“It came after we had done a major review of our National Sustainable Development Strategy (NSDS) and had looked at internal development planning processes that could better support delivery and implementation of the Strategy. We also looked at how development partner resources could be mobilised to support its implementation.”
Mr Paeniu highlighted that Nauru is relatively new compared to other island countries to this sort of conventional development planning and budgeting processes.
“But I think over the recent years Nauru has advanced considerably given the commitment by Government on continued reform,” said Mr Paeniu.
“This spells a very bright prospect for Nauru in the foreseeable future.”
Strengthening financial management
In particular, the Government of Nauru has moved forward significantly on strengthening its public financial management systems and procedures.
Following the internationally recognised Public Expenditure Financial Accountability (PEFA) assessment carried out in Nauru late 2010, complemented by the Nauru Peer Review held earlier in the year, several recommendations have been actively pursued.
With the support of its major development partner AusAID, Nauru has been able to install a new electronic Financial Management Information System (FMIS).
“We have initiated roll out of the system in the Health and Education Departments and will be ready to roll out the full system to all Ministries over the next few weeks,” said Mr Paeniu. “The new system is designed to allow us to be accountable and transparent in the use of government resources as well as the funding provided by partners.
“Nauru’s general procurement processes also required further improvements according to the PEFA, and we have scoped out the kind of processes that would meet international best practice. This is something the government now is working on improving.”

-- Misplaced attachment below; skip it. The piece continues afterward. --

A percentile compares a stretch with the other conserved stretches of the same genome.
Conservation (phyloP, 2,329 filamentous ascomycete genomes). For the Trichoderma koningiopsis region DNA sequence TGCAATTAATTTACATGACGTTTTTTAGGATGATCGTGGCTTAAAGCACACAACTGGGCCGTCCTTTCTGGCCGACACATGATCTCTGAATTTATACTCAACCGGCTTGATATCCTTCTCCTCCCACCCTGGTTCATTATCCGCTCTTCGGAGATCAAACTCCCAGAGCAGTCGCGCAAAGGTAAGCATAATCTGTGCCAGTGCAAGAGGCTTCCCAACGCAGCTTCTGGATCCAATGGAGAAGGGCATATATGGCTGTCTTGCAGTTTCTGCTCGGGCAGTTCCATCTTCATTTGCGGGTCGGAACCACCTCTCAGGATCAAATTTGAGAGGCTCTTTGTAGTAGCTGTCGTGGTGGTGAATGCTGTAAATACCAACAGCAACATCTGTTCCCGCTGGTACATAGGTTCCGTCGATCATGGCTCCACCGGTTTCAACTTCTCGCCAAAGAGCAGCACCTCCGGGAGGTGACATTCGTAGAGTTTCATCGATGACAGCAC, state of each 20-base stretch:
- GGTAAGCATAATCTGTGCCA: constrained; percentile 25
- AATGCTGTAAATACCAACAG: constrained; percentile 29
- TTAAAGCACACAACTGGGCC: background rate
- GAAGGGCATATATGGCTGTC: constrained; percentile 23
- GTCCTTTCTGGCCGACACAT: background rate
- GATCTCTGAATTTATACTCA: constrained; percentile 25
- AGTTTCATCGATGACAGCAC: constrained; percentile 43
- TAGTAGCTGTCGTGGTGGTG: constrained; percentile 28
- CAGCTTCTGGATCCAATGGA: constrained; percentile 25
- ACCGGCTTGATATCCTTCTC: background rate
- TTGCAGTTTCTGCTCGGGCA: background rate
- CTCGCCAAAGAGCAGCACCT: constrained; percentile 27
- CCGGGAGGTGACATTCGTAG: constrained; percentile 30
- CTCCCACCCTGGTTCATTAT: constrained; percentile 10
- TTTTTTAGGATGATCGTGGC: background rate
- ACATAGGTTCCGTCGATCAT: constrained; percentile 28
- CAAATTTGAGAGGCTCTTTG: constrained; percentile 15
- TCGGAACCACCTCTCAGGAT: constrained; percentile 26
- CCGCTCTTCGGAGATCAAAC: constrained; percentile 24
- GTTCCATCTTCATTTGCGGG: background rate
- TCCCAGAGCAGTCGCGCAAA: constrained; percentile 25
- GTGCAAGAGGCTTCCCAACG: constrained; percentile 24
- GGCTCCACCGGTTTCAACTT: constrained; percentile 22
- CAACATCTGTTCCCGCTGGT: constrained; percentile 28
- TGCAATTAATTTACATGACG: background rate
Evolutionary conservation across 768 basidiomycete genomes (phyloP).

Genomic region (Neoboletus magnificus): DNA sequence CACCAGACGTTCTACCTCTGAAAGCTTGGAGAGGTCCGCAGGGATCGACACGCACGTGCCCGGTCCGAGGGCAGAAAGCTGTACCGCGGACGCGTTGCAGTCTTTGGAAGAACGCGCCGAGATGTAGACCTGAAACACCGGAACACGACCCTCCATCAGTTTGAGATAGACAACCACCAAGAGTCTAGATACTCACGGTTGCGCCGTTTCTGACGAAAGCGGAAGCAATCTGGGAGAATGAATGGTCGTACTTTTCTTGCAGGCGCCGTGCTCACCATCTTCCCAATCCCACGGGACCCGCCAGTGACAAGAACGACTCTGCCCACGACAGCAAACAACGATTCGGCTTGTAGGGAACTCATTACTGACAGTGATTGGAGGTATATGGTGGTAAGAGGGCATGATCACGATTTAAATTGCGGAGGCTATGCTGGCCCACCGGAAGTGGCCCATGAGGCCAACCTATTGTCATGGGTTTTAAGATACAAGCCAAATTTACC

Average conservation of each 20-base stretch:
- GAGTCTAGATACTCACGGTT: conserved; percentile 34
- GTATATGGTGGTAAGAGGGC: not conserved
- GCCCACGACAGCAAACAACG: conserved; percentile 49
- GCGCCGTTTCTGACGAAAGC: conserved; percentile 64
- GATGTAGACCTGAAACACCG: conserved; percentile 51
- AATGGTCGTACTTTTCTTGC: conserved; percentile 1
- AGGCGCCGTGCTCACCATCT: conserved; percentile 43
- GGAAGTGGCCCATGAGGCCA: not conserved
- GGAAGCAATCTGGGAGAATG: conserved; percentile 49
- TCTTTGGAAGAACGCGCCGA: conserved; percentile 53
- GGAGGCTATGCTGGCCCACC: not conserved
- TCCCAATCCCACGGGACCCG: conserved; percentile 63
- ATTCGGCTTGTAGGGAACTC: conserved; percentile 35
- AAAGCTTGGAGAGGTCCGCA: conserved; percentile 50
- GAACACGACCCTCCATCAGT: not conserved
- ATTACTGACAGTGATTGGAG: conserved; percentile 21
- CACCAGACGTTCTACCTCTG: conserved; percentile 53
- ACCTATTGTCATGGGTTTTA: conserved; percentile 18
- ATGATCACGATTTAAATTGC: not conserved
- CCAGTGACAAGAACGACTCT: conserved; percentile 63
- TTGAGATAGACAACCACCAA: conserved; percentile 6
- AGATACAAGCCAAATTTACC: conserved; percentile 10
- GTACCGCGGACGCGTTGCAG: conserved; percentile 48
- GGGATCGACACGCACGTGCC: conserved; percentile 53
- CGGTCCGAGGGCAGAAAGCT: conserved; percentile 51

Mr Paeniu said the Nauru Government was also looking at improving internal planning and coordination processes.
“We have established our National Development Committee (NDC), which comprises of key heads of departments, and that body reviews progress on the implementation of the NSDS and provides advice to Government in terms of major policy initiatives,” said Mr Paeniu. Challenges and the way forward
“For Nauru the challenge has always been one of capacity – being able to have enough people with the appropriate skills to be able to work with and sustain these new systems that we are putting in place,” Mr Paeniu emphasised.
“We will continue in the foreseeable future to rely on our development partners to bridge that capacity gap.”
The challenge with Development Partners, according to Mr Paeniu, is how their resources can be further tailored to meet the current Government systems.
“This would involve channeling their resources through Nauru’s national planning, budgeting, public financial and aid coordination systems preferably in the form of general budget support to meet the Government’s priorities,” said Mr Paeniu.
“Actively engaging the private sector and Non-State Actors is also important for Nauru, and the Government continues to seek ways of including these key players in these important processes.”
Forum Leaders welcome progress
At their meeting held in Auckland last month, Pacific Islands Forum Leaders welcomed progress made under the Forum Compact in 2011 and recognised the efforts of Forum Members, the Forum Secretariat, partner agencies and development partners in strengthening development coordination across the region.
In their 2011 Communique, Forum Leaders recognised the importance of increased effort across the region to strengthen public financial management through the use of diagnostic tools and processes such as Public Expenditure and Financial Accountability assessments.
Leaders agreed to showcase evidence and experience gathered during implementation of the Forum Compact as part of a coordinated regional position at the Fourth High Level Forum on Aid Effectiveness (HLF4) to be held in Busan, Republic of Korea from 29 November to 1 December 2011.
For further information please contact the Forum Secretariat’s Communications Officer, Mue Bentley Fisher via email: firstname.lastname@example.org or visit www.forumsec.org
Photo captions (l-r): Nauru Government Buildings; Frigate bird feeding; Police cadets marching; arial view of Nauru; a beach with backdrop of Phosphate mining infrustructure; mined out terrain; road around Nauru atoll; Nauruan men on motorcycles.
Photographs may be published to accompany this feature story. Any other use of the photographs will require written permission from the Pacific Islands Forum Secretariat via the above email contact.